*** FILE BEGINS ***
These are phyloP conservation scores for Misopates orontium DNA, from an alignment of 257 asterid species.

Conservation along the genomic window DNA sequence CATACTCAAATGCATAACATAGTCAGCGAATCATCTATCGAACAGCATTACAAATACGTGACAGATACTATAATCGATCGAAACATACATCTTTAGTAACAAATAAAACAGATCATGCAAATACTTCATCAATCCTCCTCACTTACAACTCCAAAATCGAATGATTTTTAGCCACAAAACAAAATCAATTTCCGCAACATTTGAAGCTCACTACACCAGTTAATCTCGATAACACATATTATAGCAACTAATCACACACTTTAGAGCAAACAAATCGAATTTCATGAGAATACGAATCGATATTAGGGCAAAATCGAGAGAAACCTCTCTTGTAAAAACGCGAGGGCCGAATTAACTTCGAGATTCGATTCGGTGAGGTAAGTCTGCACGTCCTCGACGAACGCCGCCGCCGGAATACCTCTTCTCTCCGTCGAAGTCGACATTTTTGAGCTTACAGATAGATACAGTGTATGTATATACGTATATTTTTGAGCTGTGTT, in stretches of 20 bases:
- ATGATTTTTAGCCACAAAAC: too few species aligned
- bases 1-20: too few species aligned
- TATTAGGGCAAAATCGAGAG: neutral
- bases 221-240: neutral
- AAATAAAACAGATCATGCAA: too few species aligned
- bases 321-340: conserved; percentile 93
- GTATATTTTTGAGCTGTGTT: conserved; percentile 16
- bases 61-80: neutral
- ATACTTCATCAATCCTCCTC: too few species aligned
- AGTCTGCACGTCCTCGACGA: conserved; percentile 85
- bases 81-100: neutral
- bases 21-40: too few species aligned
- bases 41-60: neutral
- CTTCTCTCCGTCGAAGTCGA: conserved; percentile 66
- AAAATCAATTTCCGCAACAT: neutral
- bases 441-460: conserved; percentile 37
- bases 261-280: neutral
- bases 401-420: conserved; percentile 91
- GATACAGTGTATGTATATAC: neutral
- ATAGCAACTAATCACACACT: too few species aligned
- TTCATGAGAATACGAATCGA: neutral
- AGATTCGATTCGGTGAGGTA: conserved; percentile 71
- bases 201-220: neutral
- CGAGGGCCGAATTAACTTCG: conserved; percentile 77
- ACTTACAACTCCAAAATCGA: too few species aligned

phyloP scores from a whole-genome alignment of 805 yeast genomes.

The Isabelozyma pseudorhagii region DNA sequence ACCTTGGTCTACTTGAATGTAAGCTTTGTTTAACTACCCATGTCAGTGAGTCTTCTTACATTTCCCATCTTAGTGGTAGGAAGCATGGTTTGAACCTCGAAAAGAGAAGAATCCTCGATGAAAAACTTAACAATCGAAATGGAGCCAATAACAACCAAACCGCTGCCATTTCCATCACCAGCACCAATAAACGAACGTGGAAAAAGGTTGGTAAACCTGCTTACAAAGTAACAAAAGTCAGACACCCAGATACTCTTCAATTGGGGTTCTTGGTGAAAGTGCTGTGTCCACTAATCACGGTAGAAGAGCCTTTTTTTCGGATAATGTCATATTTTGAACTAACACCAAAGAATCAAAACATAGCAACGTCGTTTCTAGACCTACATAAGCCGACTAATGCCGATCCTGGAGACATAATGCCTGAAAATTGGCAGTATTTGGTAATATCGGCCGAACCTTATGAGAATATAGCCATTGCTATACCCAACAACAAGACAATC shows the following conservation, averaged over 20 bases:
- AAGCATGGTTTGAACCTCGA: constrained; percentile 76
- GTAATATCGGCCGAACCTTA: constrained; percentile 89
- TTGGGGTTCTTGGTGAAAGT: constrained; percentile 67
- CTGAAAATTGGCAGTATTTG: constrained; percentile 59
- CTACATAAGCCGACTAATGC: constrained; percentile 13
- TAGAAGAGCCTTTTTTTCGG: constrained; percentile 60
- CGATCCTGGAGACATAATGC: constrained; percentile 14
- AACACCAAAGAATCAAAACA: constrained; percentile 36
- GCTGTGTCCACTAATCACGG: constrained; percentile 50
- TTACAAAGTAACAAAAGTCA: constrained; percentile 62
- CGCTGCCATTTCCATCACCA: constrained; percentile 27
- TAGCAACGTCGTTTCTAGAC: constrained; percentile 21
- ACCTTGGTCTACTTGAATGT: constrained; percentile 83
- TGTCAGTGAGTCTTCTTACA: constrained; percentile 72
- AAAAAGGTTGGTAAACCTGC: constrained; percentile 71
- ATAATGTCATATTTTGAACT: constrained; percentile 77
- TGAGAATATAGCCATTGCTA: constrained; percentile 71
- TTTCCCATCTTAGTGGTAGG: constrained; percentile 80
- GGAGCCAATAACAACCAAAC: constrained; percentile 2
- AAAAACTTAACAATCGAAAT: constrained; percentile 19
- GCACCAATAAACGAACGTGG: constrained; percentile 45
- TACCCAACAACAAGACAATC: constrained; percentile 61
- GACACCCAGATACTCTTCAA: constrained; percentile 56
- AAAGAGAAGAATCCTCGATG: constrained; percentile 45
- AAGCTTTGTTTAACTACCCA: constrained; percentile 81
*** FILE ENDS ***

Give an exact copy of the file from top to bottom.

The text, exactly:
These are phyloP conservation scores for Misopates orontium DNA, from an alignment of 257 asterid species.

Conservation along the genomic window DNA sequence CATACTCAAATGCATAACATAGTCAGCGAATCATCTATCGAACAGCATTACAAATACGTGACAGATACTATAATCGATCGAAACATACATCTTTAGTAACAAATAAAACAGATCATGCAAATACTTCATCAATCCTCCTCACTTACAACTCCAAAATCGAATGATTTTTAGCCACAAAACAAAATCAATTTCCGCAACATTTGAAGCTCACTACACCAGTTAATCTCGATAACACATATTATAGCAACTAATCACACACTTTAGAGCAAACAAATCGAATTTCATGAGAATACGAATCGATATTAGGGCAAAATCGAGAGAAACCTCTCTTGTAAAAACGCGAGGGCCGAATTAACTTCGAGATTCGATTCGGTGAGGTAAGTCTGCACGTCCTCGACGAACGCCGCCGCCGGAATACCTCTTCTCTCCGTCGAAGTCGACATTTTTGAGCTTACAGATAGATACAGTGTATGTATATACGTATATTTTTGAGCTGTGTT, in stretches of 20 bases:
- ATGATTTTTAGCCACAAAAC: too few species aligned
- bases 1-20: too few species aligned
- TATTAGGGCAAAATCGAGAG: neutral
- bases 221-240: neutral
- AAATAAAACAGATCATGCAA: too few species aligned
- bases 321-340: conserved; percentile 93
- GTATATTTTTGAGCTGTGTT: conserved; percentile 16
- bases 61-80: neutral
- ATACTTCATCAATCCTCCTC: too few species aligned
- AGTCTGCACGTCCTCGACGA: conserved; percentile 85
- bases 81-100: neutral
- bases 21-40: too few species aligned
- bases 41-60: neutral
- CTTCTCTCCGTCGAAGTCGA: conserved; percentile 66
- AAAATCAATTTCCGCAACAT: neutral
- bases 441-460: conserved; percentile 37
- bases 261-280: neutral
- bases 401-420: conserved; percentile 91
- GATACAGTGTATGTATATAC: neutral
- ATAGCAACTAATCACACACT: too few species aligned
- TTCATGAGAATACGAATCGA: neutral
- AGATTCGATTCGGTGAGGTA: conserved; percentile 71
- bases 201-220: neutral
- CGAGGGCCGAATTAACTTCG: conserved; percentile 77
- ACTTACAACTCCAAAATCGA: too few species aligned

phyloP scores from a whole-genome alignment of 805 yeast genomes.

The Isabelozyma pseudorhagii region DNA sequence ACCTTGGTCTACTTGAATGTAAGCTTTGTTTAACTACCCATGTCAGTGAGTCTTCTTACATTTCCCATCTTAGTGGTAGGAAGCATGGTTTGAACCTCGAAAAGAGAAGAATCCTCGATGAAAAACTTAACAATCGAAATGGAGCCAATAACAACCAAACCGCTGCCATTTCCATCACCAGCACCAATAAACGAACGTGGAAAAAGGTTGGTAAACCTGCTTACAAAGTAACAAAAGTCAGACACCCAGATACTCTTCAATTGGGGTTCTTGGTGAAAGTGCTGTGTCCACTAATCACGGTAGAAGAGCCTTTTTTTCGGATAATGTCATATTTTGAACTAACACCAAAGAATCAAAACATAGCAACGTCGTTTCTAGACCTACATAAGCCGACTAATGCCGATCCTGGAGACATAATGCCTGAAAATTGGCAGTATTTGGTAATATCGGCCGAACCTTATGAGAATATAGCCATTGCTATACCCAACAACAAGACAATC shows the following conservation, averaged over 20 bases:
- AAGCATGGTTTGAACCTCGA: constrained; percentile 76
- GTAATATCGGCCGAACCTTA: constrained; percentile 89
- TTGGGGTTCTTGGTGAAAGT: constrained; percentile 67
- CTGAAAATTGGCAGTATTTG: constrained; percentile 59
- CTACATAAGCCGACTAATGC: constrained; percentile 13
- TAGAAGAGCCTTTTTTTCGG: constrained; percentile 60
- CGATCCTGGAGACATAATGC: constrained; percentile 14
- AACACCAAAGAATCAAAACA: constrained; percentile 36
- GCTGTGTCCACTAATCACGG: constrained; percentile 50
- TTACAAAGTAACAAAAGTCA: constrained; percentile 62
- CGCTGCCATTTCCATCACCA: constrained; percentile 27
- TAGCAACGTCGTTTCTAGAC: constrained; percentile 21
- ACCTTGGTCTACTTGAATGT: constrained; percentile 83
- TGTCAGTGAGTCTTCTTACA: constrained; percentile 72
- AAAAAGGTTGGTAAACCTGC: constrained; percentile 71
- ATAATGTCATATTTTGAACT: constrained; percentile 77
- TGAGAATATAGCCATTGCTA: constrained; percentile 71
- TTTCCCATCTTAGTGGTAGG: constrained; percentile 80
- GGAGCCAATAACAACCAAAC: constrained; percentile 2
- AAAAACTTAACAATCGAAAT: constrained; percentile 19
- GCACCAATAAACGAACGTGG: constrained; percentile 45
- TACCCAACAACAAGACAATC: constrained; percentile 61
- GACACCCAGATACTCTTCAA: constrained; percentile 56
- AAAGAGAAGAATCCTCGATG: constrained; percentile 45
- AAGCTTTGTTTAACTACCCA: constrained; percentile 81